I had many baby bunnies in back yard - breeding ground - saw feral cat with something large in mouth walking outside the fixed part of fence - think it was a baby rabbit in its mouth. Too bad they do not catch squirrels.

Ordered some replacement and on-list shrubs from Girard - 40% off sale - will be pulling up 6 rhododendrons that did not make it in the heat and drought - drat it. Decided to try 3 burkwoodii viburnums to replace one set of 3 dead rhodos - earlier tried one each burkwoodii and juddii viburnums and both are still alive and much taller than most of my new baby shrubs. Some of the damage to the rhodos were squirrel holes I did not notice in time. At least I do not have deer.

irisMA

irisMA
South Hamilton, MA

August 24, 2012
5:09 AM

Post #9251964

We have had no squirrel prolems with our single coral bells. Great on the pepper.

We don't use Palace Purple any more as the leaves burn in the sun.
cathy166
Stamford, CT
(Zone 6b)

August 24, 2012
9:42 AM

Post #9252202

Glassflower1, you'll get lots of info from the Heuchera forum. The nicer the plant, the less likely it is found at WM or HD. I don't think I've ever paid more than $13.99.
Glassflower1
Bolingbrook, IL

August 24, 2012
2:59 PM

Post #9252479

Thanks for the information! carolmo you still absolutely amaze me. I need to take a nap whenever I read one of your updates. Sorry about all of the drought kill but I laughed out loud about the ultrasonic machine and the mailman. I won't waste my money on that.

Thanks for the heads up on the prices of the Corral Bells. I'll let Marty monitor that forum.

Gotta go as I'm getting ready to grab the pepper mill and run outside!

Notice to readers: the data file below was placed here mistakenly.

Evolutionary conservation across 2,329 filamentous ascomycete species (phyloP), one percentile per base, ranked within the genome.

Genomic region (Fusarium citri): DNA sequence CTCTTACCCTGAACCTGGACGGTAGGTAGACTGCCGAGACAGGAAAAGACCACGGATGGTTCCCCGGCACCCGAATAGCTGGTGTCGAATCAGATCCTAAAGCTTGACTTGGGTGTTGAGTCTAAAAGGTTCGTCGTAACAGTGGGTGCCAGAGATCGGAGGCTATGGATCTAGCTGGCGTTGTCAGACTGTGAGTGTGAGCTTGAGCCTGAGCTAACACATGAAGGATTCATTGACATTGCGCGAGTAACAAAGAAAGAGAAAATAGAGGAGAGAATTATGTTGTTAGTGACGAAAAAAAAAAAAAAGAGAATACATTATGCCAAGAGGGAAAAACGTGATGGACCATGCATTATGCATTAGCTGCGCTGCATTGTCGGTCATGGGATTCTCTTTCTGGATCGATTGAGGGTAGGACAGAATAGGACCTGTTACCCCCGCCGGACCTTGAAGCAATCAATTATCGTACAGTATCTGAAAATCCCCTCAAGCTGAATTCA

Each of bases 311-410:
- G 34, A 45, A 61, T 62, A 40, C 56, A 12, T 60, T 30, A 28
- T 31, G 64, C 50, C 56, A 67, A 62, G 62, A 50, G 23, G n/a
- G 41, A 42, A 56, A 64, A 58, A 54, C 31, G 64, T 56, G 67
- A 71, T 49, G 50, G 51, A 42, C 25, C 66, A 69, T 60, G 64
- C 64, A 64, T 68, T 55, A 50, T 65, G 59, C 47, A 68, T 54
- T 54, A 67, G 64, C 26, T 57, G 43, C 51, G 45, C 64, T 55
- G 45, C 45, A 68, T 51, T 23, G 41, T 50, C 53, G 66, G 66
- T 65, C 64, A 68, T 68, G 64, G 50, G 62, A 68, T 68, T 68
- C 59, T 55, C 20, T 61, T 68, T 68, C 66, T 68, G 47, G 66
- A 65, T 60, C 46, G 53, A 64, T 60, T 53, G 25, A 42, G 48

Pam

flowAjen

flowAjen
central, NJ
(Zone 6b)

August 24, 2012
3:00 PM

Post #9252481

[quote="Glassflower1"]Wow - So sorry! I've been having nice conversations with carolmo & irisMA they seem to try a lot of different plants along with a lot of hard work keeping animals out of their gardens. When the subject of Corabelles came up at home I just thought I would go to some nice people and ask about them. Guess there aren't any nice people out there right now. Maybe when the heat finally breaks...

Pam[/quote]


My question wasn't about your comment it was about the one after yours
don't know how that was an insult to anybody I was just asking a question

flowAjen

flowAjen
central, NJ
(Zone 6b)

August 24, 2012
3:01 PM

Post #9252483

[quote="reginahoward"] Flowers are a very common sight in weddings, and have been for centuries. As more information is discovered on what exactly the colors and types of flowers meant to our ancestors, many young couples are beginning to choose their bridal colors based off of the meaning attached to them rather than based purely on aesthetics.[/quote]

I was talking about this random comment
cathy166
Stamford, CT
(Zone 6b)

August 25, 2012
9:25 AM

Post #9253181

flowAjen and Glassflower, when we get these ridiculous remarks from people who just signed up that day, I find that they are phishing for something. They are either advertising for a product or for trouble, and seldom reappear. I find them on the appliance forum a lot.

We need to be observant and not taken in by them.

Glassflower, if I offended you, it wasn't intentional. Many times on the beginner flowers forum you will not get the depth of info available in the specific forum. You will also find gardeners who never look at the beginner flowers forum. I only check this forum occasionally.

Marcia
keanl
Orland Park, IL
(Zone 5b)

August 27, 2012
8:28 AM

Post #9255374

I think I have a not very bright squirrel. He ate the coffee grounds I put out and 2 days ago he fell out of the tree.
cathy166
Stamford, CT
(Zone 6b)

August 27, 2012
8:37 AM

Post #9255385

I hope it was the same squirrel.
Glassflower1
Bolingbrook, IL

August 27, 2012
6:58 PM

Post #9256340